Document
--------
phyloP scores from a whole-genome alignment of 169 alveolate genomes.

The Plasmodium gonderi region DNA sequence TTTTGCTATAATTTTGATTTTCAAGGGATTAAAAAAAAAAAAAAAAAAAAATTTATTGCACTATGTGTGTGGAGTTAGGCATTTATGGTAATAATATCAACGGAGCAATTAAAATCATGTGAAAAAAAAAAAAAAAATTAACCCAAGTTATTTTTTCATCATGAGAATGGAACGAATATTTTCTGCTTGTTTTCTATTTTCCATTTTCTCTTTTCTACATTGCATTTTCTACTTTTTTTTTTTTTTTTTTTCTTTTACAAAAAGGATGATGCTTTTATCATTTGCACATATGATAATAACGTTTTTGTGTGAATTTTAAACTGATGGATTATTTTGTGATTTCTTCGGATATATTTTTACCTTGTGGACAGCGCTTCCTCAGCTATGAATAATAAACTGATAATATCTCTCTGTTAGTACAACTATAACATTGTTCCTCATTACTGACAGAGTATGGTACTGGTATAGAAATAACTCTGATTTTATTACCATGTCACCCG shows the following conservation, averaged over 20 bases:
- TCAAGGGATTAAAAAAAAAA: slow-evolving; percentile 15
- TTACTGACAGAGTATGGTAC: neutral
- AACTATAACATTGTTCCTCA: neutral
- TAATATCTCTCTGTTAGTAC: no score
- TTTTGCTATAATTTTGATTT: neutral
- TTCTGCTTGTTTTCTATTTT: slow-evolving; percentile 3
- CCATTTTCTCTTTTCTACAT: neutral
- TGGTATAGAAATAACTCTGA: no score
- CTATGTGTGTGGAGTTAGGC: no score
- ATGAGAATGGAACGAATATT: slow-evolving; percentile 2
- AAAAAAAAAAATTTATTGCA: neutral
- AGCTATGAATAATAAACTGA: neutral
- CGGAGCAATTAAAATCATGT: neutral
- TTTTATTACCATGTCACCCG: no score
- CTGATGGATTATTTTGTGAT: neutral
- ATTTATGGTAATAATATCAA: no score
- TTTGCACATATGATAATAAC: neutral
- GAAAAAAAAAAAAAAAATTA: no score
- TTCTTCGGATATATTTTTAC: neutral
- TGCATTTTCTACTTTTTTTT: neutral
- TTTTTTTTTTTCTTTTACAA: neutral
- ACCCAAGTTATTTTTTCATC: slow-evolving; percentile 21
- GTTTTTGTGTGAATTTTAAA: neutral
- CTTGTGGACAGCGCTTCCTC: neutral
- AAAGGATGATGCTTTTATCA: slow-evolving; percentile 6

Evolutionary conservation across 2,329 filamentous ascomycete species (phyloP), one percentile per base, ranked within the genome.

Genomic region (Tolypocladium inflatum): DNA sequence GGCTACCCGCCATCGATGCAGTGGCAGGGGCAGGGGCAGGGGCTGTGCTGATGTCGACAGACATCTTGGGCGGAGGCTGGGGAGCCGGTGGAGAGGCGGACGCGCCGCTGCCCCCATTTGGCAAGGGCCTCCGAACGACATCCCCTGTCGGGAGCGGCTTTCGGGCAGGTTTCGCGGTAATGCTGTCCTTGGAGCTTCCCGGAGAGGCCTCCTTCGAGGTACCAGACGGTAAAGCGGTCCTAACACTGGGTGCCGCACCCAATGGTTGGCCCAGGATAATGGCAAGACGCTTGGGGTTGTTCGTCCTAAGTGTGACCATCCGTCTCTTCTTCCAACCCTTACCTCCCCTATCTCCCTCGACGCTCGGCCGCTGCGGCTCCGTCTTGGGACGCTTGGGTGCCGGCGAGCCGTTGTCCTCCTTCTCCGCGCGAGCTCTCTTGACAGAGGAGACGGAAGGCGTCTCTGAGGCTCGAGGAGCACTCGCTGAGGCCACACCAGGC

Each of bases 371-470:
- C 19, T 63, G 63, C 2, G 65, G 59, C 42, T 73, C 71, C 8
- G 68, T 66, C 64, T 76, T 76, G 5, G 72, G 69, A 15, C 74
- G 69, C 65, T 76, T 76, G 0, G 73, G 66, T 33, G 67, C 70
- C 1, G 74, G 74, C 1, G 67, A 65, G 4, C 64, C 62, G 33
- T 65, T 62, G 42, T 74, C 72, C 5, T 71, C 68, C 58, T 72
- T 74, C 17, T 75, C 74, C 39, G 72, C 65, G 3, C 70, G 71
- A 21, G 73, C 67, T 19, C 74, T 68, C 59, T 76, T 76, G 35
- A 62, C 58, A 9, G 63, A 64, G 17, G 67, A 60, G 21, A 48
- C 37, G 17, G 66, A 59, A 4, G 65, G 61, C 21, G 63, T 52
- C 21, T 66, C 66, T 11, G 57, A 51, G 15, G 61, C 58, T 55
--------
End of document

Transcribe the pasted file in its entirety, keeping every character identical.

phyloP scores from a whole-genome alignment of 169 alveolate genomes.

The Plasmodium gonderi region DNA sequence TTTTGCTATAATTTTGATTTTCAAGGGATTAAAAAAAAAAAAAAAAAAAAATTTATTGCACTATGTGTGTGGAGTTAGGCATTTATGGTAATAATATCAACGGAGCAATTAAAATCATGTGAAAAAAAAAAAAAAAATTAACCCAAGTTATTTTTTCATCATGAGAATGGAACGAATATTTTCTGCTTGTTTTCTATTTTCCATTTTCTCTTTTCTACATTGCATTTTCTACTTTTTTTTTTTTTTTTTTTCTTTTACAAAAAGGATGATGCTTTTATCATTTGCACATATGATAATAACGTTTTTGTGTGAATTTTAAACTGATGGATTATTTTGTGATTTCTTCGGATATATTTTTACCTTGTGGACAGCGCTTCCTCAGCTATGAATAATAAACTGATAATATCTCTCTGTTAGTACAACTATAACATTGTTCCTCATTACTGACAGAGTATGGTACTGGTATAGAAATAACTCTGATTTTATTACCATGTCACCCG shows the following conservation, averaged over 20 bases:
- TCAAGGGATTAAAAAAAAAA: slow-evolving; percentile 15
- TTACTGACAGAGTATGGTAC: neutral
- AACTATAACATTGTTCCTCA: neutral
- TAATATCTCTCTGTTAGTAC: no score
- TTTTGCTATAATTTTGATTT: neutral
- TTCTGCTTGTTTTCTATTTT: slow-evolving; percentile 3
- CCATTTTCTCTTTTCTACAT: neutral
- TGGTATAGAAATAACTCTGA: no score
- CTATGTGTGTGGAGTTAGGC: no score
- ATGAGAATGGAACGAATATT: slow-evolving; percentile 2
- AAAAAAAAAAATTTATTGCA: neutral
- AGCTATGAATAATAAACTGA: neutral
- CGGAGCAATTAAAATCATGT: neutral
- TTTTATTACCATGTCACCCG: no score
- CTGATGGATTATTTTGTGAT: neutral
- ATTTATGGTAATAATATCAA: no score
- TTTGCACATATGATAATAAC: neutral
- GAAAAAAAAAAAAAAAATTA: no score
- TTCTTCGGATATATTTTTAC: neutral
- TGCATTTTCTACTTTTTTTT: neutral
- TTTTTTTTTTTCTTTTACAA: neutral
- ACCCAAGTTATTTTTTCATC: slow-evolving; percentile 21
- GTTTTTGTGTGAATTTTAAA: neutral
- CTTGTGGACAGCGCTTCCTC: neutral
- AAAGGATGATGCTTTTATCA: slow-evolving; percentile 6

Evolutionary conservation across 2,329 filamentous ascomycete species (phyloP), one percentile per base, ranked within the genome.

Genomic region (Tolypocladium inflatum): DNA sequence GGCTACCCGCCATCGATGCAGTGGCAGGGGCAGGGGCAGGGGCTGTGCTGATGTCGACAGACATCTTGGGCGGAGGCTGGGGAGCCGGTGGAGAGGCGGACGCGCCGCTGCCCCCATTTGGCAAGGGCCTCCGAACGACATCCCCTGTCGGGAGCGGCTTTCGGGCAGGTTTCGCGGTAATGCTGTCCTTGGAGCTTCCCGGAGAGGCCTCCTTCGAGGTACCAGACGGTAAAGCGGTCCTAACACTGGGTGCCGCACCCAATGGTTGGCCCAGGATAATGGCAAGACGCTTGGGGTTGTTCGTCCTAAGTGTGACCATCCGTCTCTTCTTCCAACCCTTACCTCCCCTATCTCCCTCGACGCTCGGCCGCTGCGGCTCCGTCTTGGGACGCTTGGGTGCCGGCGAGCCGTTGTCCTCCTTCTCCGCGCGAGCTCTCTTGACAGAGGAGACGGAAGGCGTCTCTGAGGCTCGAGGAGCACTCGCTGAGGCCACACCAGGC

Each of bases 371-470:
- C 19, T 63, G 63, C 2, G 65, G 59, C 42, T 73, C 71, C 8
- G 68, T 66, C 64, T 76, T 76, G 5, G 72, G 69, A 15, C 74
- G 69, C 65, T 76, T 76, G 0, G 73, G 66, T 33, G 67, C 70
- C 1, G 74, G 74, C 1, G 67, A 65, G 4, C 64, C 62, G 33
- T 65, T 62, G 42, T 74, C 72, C 5, T 71, C 68, C 58, T 72
- T 74, C 17, T 75, C 74, C 39, G 72, C 65, G 3, C 70, G 71
- A 21, G 73, C 67, T 19, C 74, T 68, C 59, T 76, T 76, G 35
- A 62, C 58, A 9, G 63, A 64, G 17, G 67, A 60, G 21, A 48
- C 37, G 17, G 66, A 59, A 4, G 65, G 61, C 21, G 63, T 52
- C 21, T 66, C 66, T 11, G 57, A 51, G 15, G 61, C 58, T 55